Format

Send to:

Choose Destination
See comment in PubMed Commons below
Pediatr Blood Cancer. 2010 Dec 1;55(6):1172-9. doi: 10.1002/pbc.22739.

Influence of glutathione S-transferase A1, P1, M1, T1 polymorphisms on oral busulfan pharmacokinetics in children with congenital hemoglobinopathies undergoing hematopoietic stem cell transplantation.

Author information

  • 1Pediatric Hemato-Oncology and Bone Marrow Transplant Department, Meyer Children's Hospital, Rambam Health Care Campus, Haifa, Israel.

Abstract

BACKGROUND:

Busulfan (BU), often used in high dose for myeloablation before hematopoietic stem cell transplantation (HSCT), has been implicated in certain HSCT toxicities, including the occurrence of hepatic veno-occlusive disease (HVOD). In addition to weight and age, gene polymorphisms in specific members of the glutathione-transferase (GST) gene family (A1, P1, M1, and T1), involved in BU metabolism, may play a role in the wide inter-patient variability in systemic BU concentrations.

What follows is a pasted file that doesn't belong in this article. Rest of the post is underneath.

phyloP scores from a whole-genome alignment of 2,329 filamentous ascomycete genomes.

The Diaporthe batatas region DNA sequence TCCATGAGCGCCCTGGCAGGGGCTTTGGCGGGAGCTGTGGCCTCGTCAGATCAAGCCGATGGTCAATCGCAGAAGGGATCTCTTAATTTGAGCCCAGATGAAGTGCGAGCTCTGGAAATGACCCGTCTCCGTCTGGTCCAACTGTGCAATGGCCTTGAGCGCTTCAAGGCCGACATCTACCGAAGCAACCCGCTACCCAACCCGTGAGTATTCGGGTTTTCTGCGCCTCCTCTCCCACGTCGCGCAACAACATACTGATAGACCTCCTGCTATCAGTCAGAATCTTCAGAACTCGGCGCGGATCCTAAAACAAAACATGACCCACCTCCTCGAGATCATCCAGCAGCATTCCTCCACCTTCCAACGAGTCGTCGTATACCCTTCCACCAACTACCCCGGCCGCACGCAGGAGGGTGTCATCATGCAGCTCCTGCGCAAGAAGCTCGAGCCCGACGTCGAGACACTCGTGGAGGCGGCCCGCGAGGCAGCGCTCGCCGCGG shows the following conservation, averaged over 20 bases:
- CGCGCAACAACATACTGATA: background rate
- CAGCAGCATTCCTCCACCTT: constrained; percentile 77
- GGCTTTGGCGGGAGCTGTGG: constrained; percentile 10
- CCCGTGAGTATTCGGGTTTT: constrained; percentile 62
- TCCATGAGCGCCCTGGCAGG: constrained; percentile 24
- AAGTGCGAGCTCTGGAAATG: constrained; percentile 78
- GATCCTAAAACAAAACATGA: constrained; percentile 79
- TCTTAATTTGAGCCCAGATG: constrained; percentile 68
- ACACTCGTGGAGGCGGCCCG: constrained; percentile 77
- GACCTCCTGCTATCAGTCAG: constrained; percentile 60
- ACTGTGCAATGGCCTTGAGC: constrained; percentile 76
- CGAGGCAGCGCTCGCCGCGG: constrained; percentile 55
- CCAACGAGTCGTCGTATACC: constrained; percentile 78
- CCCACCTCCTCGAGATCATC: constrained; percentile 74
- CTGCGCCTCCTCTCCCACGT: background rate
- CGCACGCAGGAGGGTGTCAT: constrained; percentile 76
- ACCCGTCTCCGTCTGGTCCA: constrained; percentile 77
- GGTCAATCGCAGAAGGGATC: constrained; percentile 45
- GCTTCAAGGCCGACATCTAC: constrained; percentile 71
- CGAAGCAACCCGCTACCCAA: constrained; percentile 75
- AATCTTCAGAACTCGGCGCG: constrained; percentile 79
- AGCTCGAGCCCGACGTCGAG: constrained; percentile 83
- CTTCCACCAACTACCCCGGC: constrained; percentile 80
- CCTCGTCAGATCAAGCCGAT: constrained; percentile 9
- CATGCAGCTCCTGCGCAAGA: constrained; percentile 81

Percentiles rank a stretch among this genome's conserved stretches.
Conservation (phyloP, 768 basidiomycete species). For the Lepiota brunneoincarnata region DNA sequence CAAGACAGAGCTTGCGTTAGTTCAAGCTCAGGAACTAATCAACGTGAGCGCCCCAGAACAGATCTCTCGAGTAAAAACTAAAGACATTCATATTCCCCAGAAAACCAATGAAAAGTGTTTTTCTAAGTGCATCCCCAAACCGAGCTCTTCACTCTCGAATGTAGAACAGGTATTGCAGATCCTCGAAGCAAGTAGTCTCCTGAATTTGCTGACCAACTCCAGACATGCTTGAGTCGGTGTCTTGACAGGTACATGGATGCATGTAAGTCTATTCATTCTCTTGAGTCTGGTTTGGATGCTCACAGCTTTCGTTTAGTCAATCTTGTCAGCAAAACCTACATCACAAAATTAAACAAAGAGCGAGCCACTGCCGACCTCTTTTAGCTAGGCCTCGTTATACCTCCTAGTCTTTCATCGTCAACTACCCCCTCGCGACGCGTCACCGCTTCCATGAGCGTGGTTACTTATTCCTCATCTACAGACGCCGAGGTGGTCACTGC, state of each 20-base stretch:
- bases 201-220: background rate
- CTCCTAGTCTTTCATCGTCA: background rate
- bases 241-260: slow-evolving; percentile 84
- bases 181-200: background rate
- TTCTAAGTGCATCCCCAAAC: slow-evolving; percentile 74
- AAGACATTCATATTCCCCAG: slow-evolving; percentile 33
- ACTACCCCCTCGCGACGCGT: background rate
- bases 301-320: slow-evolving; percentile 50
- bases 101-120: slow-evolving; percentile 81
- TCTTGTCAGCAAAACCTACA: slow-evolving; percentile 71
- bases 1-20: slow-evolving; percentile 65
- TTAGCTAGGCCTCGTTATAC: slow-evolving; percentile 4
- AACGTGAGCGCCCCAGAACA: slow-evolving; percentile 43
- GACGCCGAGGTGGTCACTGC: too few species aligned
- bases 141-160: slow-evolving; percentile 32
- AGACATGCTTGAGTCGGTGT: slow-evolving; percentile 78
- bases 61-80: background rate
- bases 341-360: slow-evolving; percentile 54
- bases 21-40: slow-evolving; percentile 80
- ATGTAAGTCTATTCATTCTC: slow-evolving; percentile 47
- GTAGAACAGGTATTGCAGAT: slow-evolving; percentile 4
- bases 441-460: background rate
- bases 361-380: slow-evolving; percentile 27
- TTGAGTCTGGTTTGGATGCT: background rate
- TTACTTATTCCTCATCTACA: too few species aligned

PROCEDURE:

The present study integrated clinical data regarding the occurrence of HVOD, graft versus host disease (GVHD), BU pharmacokinetics and GSTA1, GSTP1, GSTM1, and GSTT1 genotypes of 18 children who received BU in their pre-HSCT conditioning regimen. The children were all treated for congenital hemoglobinopathies and were all of Arab Moslem descent.

RESULTS:

The data demonstrate an association between GSTA1 and GSTP1 genotypes and BU-maximal concentration (C(max)) (P = 0.01, P = 0.02, respectively), area under the concentration-time curve (AUC) (P = 0.02, P = 0.01, respectively) and oral BU clearance/kg body weight (P < 0.02, P = 0.08, respectively). GSTM1-null individuals demonstrated lower BU-AUC/Kg compared to GSTM1-positive individuals. In addition, an association between GVHD and GSTM1-null genotype was found.

CONCLUSIONS:

GSTA1, GSTP1, and GSTM1 genotyping prior to HSCT in children with congenital hemoglobinopathies may allow better prediction of oral BU kinetics and the need for BU dose adjustment, as well as prediction of transplant related toxicity such as GVHD, thereby improving clinical outcome.

PMID:
20672371
[PubMed - indexed for MEDLINE]
PubMed Commons home

PubMed Commons

0 comments
How to join PubMed Commons

    Supplemental Content

    Full text links

    Icon for John Wiley & Sons, Inc.
    Loading ...
    Write to the Help Desk